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Increased Levels of Screening for Symptoms of Metabolic Syndrome Called for in Testicular Cancer Survivors

Investigators report for the first time clinical and genetic risk factors for metabolic syndrome in North American survivors of testicular cancer
03 Apr 2018
Cancer in Adolescents and Young Adults (AYA)
Genitourinary Cancers

Despite reporting better lifestyle factors overall, testicular cancer survivors have a higher risk of metabolic syndrome (MetS) leading to cardiovascular disease (CVD) than matched controls, according to an article appearing in the Journal of the National Comprehensive Cancer Network (JNCCN) by Lois B. Travis of Indiana University, Melvin and Bren Simon Cancer Center, Indianapolis, US. 

Investigators in the Platinum Study Group are studying the long-term effects of platinum-based chemotherapy in testicular cancer survivors (TCS). Cisplatin-based chemotherapy has provided a 5-year relative survival rate of 95% among patients with TC, the most common cancer among men aged 18 to 39 years. TCS comprise a unique population for studying the long-term adverse effects of cancer treatment, specifically TCS treated with chemotherapy, who have up to a 7-fold increased long-term risk for CVD, according to the authors who noted that MetS is an established risk factor for CVD. 

The authors cited a lack of information in North America and the variation in the prevalence of MetS provided by European studies as prompting this evaluation of the prevalence of MetS and associated risk factors among a large cohort of North American TCS. 

This study included 486 TCS participating in the Platinum Study. Participants had been diagnosed with a germ cell tumour prior to age 55 and received treatment with first-line platinum-based chemotherapy but no salvage chemotherapy, radiotherapy, or antecedent chemotherapy for another primary cancer. TCS were disease-free at the time of clinical evaluation. This evaluation comprised a physical examination and an evaluation of lipid panels, testosterone, and soluble cell adhesion molecule-1 (sICAM-1) levels. Genotyping was done for the single nucleotide polymorphism in the rs523349 (5-α-reductase gene, SRD5A2), which has recently been implicated in MetS risk. In addition, all TCS (median age, 38.1 years) completed a questionnaire regarding health outcomes, lifestyle behaviours, current prescription medications, demographic information, smoking status and physical activity.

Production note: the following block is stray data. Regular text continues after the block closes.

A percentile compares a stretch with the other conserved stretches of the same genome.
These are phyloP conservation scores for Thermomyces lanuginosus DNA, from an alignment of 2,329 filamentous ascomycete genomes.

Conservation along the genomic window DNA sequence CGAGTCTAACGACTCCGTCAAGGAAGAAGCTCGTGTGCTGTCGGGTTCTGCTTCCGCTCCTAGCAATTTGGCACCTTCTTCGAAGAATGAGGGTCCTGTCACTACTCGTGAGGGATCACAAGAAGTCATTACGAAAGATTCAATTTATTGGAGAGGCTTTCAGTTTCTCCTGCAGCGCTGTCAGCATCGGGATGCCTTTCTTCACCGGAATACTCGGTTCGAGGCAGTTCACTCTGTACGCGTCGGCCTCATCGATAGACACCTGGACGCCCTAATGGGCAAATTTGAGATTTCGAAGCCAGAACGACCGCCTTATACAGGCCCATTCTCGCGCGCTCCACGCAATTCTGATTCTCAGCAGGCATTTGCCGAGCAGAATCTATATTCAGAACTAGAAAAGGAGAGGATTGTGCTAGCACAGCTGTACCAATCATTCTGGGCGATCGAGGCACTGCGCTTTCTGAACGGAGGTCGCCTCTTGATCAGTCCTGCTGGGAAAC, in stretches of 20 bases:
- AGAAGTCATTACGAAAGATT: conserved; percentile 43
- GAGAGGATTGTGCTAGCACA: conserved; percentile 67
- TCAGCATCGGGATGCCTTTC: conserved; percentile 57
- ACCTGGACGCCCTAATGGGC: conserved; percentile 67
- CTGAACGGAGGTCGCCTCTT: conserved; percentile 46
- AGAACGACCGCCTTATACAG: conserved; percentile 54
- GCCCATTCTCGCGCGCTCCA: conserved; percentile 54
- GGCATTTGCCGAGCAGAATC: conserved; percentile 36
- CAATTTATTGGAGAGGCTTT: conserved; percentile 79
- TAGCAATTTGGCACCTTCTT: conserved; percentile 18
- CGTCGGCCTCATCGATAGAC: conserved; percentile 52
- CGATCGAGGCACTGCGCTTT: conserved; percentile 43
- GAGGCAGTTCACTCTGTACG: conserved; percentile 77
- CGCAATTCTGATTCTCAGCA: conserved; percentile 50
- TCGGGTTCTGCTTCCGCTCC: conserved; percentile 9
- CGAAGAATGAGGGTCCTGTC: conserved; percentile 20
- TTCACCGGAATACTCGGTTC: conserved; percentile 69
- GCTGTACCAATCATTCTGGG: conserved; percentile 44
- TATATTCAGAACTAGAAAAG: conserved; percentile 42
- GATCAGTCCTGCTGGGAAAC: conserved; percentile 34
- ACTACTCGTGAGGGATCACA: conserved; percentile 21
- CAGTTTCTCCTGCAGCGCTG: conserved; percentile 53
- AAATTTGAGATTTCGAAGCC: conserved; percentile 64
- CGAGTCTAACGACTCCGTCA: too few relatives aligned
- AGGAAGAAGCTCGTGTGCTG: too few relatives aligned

MetS was defined by standard criteria as having ≥3 risk factors, including hypertension, abdominal obesity, hypertriglyceridemia, decreased high-density lipoprotein (HDL) cholesterol level, or diabetes. Matched controls were derived from the US National Health and Nutrition Examination Survey.           

The analysis uncovered similar rates of MetS in TCS and controls but different risk factors

In the TCS cohort, the median time from completing chemotherapy to study entrance was 4.7 years (range 0.4, 23.9) years. The 102 TCS with MetS were significantly older at evaluation compared than the 384 TCS without MetS; the median age was 44.4 compared to 36.6 years, respectively (p < 0.001). 

The investigators found that the frequency of MetS was similar in TCS and controls at 21.0% versus 22.4% (p = 0.59). The frequency of MetS did not differ by the treatment received for testicular cancer (p= 0.20). 

Although TCS had a higher prevalence of hypertension 43.2% compared to 30.7% in controls (p < 0.001), decreased HDL levels and abdominal obesity occurred less often in TCS than controls, 23.7% versus 34.8% (p < 0.001) and 28.2% versus 40.1% (p < 0.001), respectively.